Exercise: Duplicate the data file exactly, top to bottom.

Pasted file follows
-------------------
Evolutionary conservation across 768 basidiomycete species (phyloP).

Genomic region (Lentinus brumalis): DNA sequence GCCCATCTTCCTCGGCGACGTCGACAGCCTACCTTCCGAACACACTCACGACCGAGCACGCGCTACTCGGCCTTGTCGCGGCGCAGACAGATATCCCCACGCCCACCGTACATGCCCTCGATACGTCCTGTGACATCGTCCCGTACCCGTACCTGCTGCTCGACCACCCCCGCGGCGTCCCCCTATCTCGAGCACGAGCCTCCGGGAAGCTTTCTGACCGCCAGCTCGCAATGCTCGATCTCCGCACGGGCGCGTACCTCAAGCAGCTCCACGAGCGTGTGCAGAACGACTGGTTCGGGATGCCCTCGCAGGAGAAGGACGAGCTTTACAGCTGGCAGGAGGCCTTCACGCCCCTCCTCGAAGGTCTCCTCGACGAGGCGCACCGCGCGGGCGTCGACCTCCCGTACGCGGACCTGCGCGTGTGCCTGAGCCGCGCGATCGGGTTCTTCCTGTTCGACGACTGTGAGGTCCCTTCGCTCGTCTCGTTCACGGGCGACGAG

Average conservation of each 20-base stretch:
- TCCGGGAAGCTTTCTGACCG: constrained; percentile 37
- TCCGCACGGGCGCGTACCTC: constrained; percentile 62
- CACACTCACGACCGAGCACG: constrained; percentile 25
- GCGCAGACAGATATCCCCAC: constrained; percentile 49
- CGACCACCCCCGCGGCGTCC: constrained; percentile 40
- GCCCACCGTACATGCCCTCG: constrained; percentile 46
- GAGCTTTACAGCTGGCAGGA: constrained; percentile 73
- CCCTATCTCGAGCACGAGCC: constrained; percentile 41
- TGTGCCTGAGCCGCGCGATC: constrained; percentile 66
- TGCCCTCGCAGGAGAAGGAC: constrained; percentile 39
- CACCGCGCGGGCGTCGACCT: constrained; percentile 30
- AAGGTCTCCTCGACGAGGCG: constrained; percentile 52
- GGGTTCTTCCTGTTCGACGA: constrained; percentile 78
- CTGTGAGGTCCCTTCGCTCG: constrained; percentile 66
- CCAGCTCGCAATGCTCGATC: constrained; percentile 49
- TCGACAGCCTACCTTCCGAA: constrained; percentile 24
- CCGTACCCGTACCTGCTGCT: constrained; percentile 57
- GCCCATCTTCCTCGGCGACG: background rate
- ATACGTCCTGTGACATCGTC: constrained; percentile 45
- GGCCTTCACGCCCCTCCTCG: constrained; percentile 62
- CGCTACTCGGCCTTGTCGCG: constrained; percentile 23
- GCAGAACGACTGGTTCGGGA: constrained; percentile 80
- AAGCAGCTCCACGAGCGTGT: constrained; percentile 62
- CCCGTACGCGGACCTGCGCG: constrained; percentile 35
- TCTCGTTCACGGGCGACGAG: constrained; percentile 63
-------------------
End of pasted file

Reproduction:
Evolutionary conservation across 768 basidiomycete species (phyloP).

Genomic region (Lentinus brumalis): DNA sequence GCCCATCTTCCTCGGCGACGTCGACAGCCTACCTTCCGAACACACTCACGACCGAGCACGCGCTACTCGGCCTTGTCGCGGCGCAGACAGATATCCCCACGCCCACCGTACATGCCCTCGATACGTCCTGTGACATCGTCCCGTACCCGTACCTGCTGCTCGACCACCCCCGCGGCGTCCCCCTATCTCGAGCACGAGCCTCCGGGAAGCTTTCTGACCGCCAGCTCGCAATGCTCGATCTCCGCACGGGCGCGTACCTCAAGCAGCTCCACGAGCGTGTGCAGAACGACTGGTTCGGGATGCCCTCGCAGGAGAAGGACGAGCTTTACAGCTGGCAGGAGGCCTTCACGCCCCTCCTCGAAGGTCTCCTCGACGAGGCGCACCGCGCGGGCGTCGACCTCCCGTACGCGGACCTGCGCGTGTGCCTGAGCCGCGCGATCGGGTTCTTCCTGTTCGACGACTGTGAGGTCCCTTCGCTCGTCTCGTTCACGGGCGACGAG

Average conservation of each 20-base stretch:
- TCCGGGAAGCTTTCTGACCG: constrained; percentile 37
- TCCGCACGGGCGCGTACCTC: constrained; percentile 62
- CACACTCACGACCGAGCACG: constrained; percentile 25
- GCGCAGACAGATATCCCCAC: constrained; percentile 49
- CGACCACCCCCGCGGCGTCC: constrained; percentile 40
- GCCCACCGTACATGCCCTCG: constrained; percentile 46
- GAGCTTTACAGCTGGCAGGA: constrained; percentile 73
- CCCTATCTCGAGCACGAGCC: constrained; percentile 41
- TGTGCCTGAGCCGCGCGATC: constrained; percentile 66
- TGCCCTCGCAGGAGAAGGAC: constrained; percentile 39
- CACCGCGCGGGCGTCGACCT: constrained; percentile 30
- AAGGTCTCCTCGACGAGGCG: constrained; percentile 52
- GGGTTCTTCCTGTTCGACGA: constrained; percentile 78
- CTGTGAGGTCCCTTCGCTCG: constrained; percentile 66
- CCAGCTCGCAATGCTCGATC: constrained; percentile 49
- TCGACAGCCTACCTTCCGAA: constrained; percentile 24
- CCGTACCCGTACCTGCTGCT: constrained; percentile 57
- GCCCATCTTCCTCGGCGACG: background rate
- ATACGTCCTGTGACATCGTC: constrained; percentile 45
- GGCCTTCACGCCCCTCCTCG: constrained; percentile 62
- CGCTACTCGGCCTTGTCGCG: constrained; percentile 23
- GCAGAACGACTGGTTCGGGA: constrained; percentile 80
- AAGCAGCTCCACGAGCGTGT: constrained; percentile 62
- CCCGTACGCGGACCTGCGCG: constrained; percentile 35
- TCTCGTTCACGGGCGACGAG: constrained; percentile 63